reservation. "Neither the hostile Indian nor the noisy Indian is
dangerous. When he gets smooth and quiet watch him, like old
Crowfoot. Sly old boy he is! But he will wait till he sees
way the cat jumps. He is no leader of lost causes."
At Morleyville they breathed a different atmosphere. They felt
themselves to be among friends. The hand of the missionary here
was upon the helm of government and the spirit of the missionary
was the spirit of the tribe.
"Any trouble?" enquired the Inspector.
"We have a great many visitors these days," said the missionary.
"And some of our young men don't like hunger, and the offer of a
full feast makes sweet music in their ears."
"No, no, the sun-dances are all past. Our people are no longer
"Good man!" was the Inspector's comment as they took up the trail
again toward the mountains. "And with quite a sufficient amount
of the wisdom of the serpent in his guileless heart. We need not
watch the Stonies. Here's a spot at least where religion pays.
And a mighty good thing for us just now," added the inspector.
"These Stonies in the old days were perfect devils for fighting.
They are a mountain people and for generations kept the passes
against all comers. But Macdougall has changed all that."
Leaving the reservation, they came upon the line of the railway.
"There lies my old trail," said Cameron. "And my last camp was
only about two miles west of here."
"It was somewhere here that Raven fell in with you?"
"No, some ten miles off the line, down the old Kootenay trail."
"Aha!" said the Inspector. "It might not be a bad idea to beat up
that same old trail. It is quite possible that we might fall in
with your old friends."
"It would certainly be a great pleasure," replied Cameron, "to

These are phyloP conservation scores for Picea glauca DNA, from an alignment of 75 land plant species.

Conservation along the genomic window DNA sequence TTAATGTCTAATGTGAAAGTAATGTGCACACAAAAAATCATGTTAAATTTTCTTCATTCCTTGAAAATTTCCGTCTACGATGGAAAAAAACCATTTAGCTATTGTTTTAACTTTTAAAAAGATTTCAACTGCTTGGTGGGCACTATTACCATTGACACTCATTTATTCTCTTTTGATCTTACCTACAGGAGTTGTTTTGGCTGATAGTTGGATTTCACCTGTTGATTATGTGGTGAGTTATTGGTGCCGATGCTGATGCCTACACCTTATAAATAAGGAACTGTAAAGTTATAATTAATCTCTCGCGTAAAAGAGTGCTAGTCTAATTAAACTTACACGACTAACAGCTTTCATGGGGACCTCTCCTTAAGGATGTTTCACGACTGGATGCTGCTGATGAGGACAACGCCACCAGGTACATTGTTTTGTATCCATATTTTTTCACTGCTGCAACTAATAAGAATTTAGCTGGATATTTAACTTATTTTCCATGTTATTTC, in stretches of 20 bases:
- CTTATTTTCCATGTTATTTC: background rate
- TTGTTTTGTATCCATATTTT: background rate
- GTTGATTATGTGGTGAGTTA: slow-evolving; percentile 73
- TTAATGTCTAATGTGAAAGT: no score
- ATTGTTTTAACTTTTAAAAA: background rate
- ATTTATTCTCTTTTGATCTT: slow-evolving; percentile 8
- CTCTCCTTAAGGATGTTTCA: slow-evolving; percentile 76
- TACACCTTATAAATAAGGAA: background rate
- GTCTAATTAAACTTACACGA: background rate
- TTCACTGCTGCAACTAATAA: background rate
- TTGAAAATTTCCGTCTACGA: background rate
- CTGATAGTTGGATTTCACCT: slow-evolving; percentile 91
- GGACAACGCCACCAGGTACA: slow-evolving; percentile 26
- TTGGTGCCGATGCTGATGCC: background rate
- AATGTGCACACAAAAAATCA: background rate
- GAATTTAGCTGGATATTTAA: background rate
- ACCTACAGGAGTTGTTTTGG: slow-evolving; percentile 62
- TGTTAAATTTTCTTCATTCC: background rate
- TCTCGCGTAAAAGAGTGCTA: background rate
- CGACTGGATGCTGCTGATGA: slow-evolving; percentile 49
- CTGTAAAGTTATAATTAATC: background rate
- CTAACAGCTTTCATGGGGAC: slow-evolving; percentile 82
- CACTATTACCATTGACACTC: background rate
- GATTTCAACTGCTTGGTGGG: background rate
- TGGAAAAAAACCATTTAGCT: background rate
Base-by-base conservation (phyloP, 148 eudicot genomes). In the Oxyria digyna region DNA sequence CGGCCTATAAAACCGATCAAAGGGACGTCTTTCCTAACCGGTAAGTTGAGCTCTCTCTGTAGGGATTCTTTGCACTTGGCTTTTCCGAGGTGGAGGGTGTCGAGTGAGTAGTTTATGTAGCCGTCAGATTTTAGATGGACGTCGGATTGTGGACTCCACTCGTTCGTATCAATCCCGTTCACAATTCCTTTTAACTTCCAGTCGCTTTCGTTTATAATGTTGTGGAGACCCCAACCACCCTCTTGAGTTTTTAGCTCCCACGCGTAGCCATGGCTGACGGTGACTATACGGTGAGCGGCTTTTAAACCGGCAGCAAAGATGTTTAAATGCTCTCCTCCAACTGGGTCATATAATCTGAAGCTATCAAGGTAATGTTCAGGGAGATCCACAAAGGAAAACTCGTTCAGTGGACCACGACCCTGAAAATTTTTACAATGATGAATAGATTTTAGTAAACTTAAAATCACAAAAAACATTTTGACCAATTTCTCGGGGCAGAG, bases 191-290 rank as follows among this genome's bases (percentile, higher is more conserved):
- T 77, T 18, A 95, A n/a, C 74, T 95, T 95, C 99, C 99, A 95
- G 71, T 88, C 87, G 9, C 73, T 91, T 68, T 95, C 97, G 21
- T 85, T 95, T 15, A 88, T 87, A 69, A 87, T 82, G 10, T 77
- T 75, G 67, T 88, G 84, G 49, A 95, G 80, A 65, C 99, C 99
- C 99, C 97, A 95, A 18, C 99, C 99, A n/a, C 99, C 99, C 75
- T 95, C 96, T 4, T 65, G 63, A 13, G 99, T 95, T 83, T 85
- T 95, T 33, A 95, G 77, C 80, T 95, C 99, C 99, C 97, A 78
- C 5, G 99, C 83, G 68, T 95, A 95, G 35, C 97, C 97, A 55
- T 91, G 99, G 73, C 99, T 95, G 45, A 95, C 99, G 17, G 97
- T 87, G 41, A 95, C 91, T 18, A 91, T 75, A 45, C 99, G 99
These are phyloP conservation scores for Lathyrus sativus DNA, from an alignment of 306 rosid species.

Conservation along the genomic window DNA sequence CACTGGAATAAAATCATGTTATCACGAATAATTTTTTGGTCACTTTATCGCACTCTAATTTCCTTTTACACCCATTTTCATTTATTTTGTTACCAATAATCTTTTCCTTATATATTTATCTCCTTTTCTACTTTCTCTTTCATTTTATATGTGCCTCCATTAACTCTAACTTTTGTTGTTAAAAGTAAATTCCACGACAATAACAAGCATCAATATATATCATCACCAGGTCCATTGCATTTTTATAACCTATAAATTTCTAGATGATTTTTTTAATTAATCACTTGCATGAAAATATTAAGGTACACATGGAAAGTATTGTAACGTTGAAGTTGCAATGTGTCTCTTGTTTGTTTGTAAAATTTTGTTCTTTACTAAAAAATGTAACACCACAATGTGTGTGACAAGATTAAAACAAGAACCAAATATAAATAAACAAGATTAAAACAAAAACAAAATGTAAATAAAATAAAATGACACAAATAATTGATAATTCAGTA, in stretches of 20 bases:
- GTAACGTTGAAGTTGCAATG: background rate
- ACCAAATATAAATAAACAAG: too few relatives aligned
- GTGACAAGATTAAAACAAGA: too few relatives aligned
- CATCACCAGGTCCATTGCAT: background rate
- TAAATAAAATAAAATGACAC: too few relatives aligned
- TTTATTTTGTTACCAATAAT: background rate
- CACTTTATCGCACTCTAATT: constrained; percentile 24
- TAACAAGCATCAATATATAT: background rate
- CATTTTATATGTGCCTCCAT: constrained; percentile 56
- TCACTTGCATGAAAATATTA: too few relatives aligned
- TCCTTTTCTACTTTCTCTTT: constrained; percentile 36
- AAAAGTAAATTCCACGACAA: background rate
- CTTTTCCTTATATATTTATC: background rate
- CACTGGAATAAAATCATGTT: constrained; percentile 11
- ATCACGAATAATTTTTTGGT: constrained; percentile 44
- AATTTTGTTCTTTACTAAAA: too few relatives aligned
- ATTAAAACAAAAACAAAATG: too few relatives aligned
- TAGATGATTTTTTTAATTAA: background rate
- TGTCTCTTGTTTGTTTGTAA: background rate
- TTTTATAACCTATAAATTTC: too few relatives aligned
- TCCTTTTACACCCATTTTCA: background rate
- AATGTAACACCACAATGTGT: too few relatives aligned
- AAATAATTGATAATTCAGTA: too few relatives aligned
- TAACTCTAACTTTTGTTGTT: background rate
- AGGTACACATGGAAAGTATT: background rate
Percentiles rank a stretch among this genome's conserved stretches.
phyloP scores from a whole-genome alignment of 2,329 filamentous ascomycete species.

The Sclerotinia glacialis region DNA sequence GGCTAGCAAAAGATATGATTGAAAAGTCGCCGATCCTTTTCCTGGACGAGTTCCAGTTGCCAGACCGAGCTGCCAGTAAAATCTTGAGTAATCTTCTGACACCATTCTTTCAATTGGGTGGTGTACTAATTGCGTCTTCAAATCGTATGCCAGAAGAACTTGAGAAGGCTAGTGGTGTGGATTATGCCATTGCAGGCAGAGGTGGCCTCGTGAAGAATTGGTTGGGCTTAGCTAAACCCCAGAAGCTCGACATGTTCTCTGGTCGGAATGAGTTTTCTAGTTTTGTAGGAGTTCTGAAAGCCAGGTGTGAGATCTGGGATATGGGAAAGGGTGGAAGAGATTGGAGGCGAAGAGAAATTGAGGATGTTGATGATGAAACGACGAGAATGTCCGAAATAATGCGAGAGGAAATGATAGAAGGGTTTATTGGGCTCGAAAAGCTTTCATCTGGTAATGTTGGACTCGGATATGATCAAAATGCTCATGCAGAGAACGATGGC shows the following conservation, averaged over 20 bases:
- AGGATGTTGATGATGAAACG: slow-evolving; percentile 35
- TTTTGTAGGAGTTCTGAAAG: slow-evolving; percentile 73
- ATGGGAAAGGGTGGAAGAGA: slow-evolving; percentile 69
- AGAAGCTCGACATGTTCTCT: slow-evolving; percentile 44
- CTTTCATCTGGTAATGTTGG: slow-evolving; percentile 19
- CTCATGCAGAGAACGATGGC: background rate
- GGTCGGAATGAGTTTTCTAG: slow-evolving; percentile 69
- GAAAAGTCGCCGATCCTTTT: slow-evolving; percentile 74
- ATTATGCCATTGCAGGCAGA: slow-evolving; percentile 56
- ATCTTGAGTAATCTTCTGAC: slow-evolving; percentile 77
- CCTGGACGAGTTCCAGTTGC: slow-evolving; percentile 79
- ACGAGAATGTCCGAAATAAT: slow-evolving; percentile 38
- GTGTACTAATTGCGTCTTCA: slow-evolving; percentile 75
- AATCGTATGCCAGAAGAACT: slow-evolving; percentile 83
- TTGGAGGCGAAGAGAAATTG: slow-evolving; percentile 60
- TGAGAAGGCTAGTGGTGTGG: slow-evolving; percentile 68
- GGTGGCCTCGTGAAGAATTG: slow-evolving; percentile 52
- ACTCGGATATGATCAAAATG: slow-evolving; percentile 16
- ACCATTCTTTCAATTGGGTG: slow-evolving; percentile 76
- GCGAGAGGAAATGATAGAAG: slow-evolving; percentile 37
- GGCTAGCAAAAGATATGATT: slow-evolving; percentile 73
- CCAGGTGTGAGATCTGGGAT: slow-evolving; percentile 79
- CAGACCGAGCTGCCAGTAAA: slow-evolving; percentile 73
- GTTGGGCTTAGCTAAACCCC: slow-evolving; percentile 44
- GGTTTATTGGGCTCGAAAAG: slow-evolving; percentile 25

conduct Mr. Raven and his Indian friend over this same trail as
they did me some nine months ago."
"We will take a chance on it," said the Inspector. "We lose time
going back the other way."
Upon the site of McIvor's survey camp they found camped a large
construction gang. Between the lines of tents, for the camp was
ordered in streets like a city, they rode till they came to the
headquarters of the Police, and enquired for the Superintendent.
The Superintendent had gone up the line, the Sergeant informed
them, following the larger construction gangs. The Sergeant and
two men had some fifty miles of line under patrol, with some ten
camps of various kinds on the line and in the woods, and in
addition they had the care of that double stream of humanity
flowing in and flowing out without ceasing day or night.
As the Inspector stepped inside the Police tent Cameron's attention
was arrested by the sign "Hospital" upon a large double-roofed tent
set on a wooden floor and guyed with more than ordinary care.
"Wonder if old Martin is anywhere about," he said to himself as he
rode across to the open door.
"Is Dr. Martin in?" he enquired of a Chinaman, who appeared from a
tent at the rear.
"Doc Matin go 'way 'long tlain."
"When will he come back?" demanded Cameron.
"Donno. See missy woman."
So saying, he disappeared into the tent while Cameron waited.
"You wish to see the doctor? He has gone west. Oh! Why,
Cameron was off his horse, standing with his hat in one hand, the
other outstretched toward the speaker.
"Why! it cannot be!--it is--my patient." The little nurse had his
hand in both of hers. "Oh, you great big monster soldier! Do
know how fine you look?"
"No," replied Cameron, "but I do know how perfectly fine you look."
"Well, don't devour me. You look dangerous."
"I should truly love one little bite."
"Oh, Mr. Cameron, stop! You terrible man! Right in the open
street!" The little nurse's cheeks flamed red as she quickly
glanced about her. "What would Dr. Martin say?"
"Dr. Martin!" Cameron laughed. "Besides, I couldn't help it."
"Oh, I am so glad!"
"Thank you," said Cameron.
"I mean I am so glad to see you. They told us you would be coming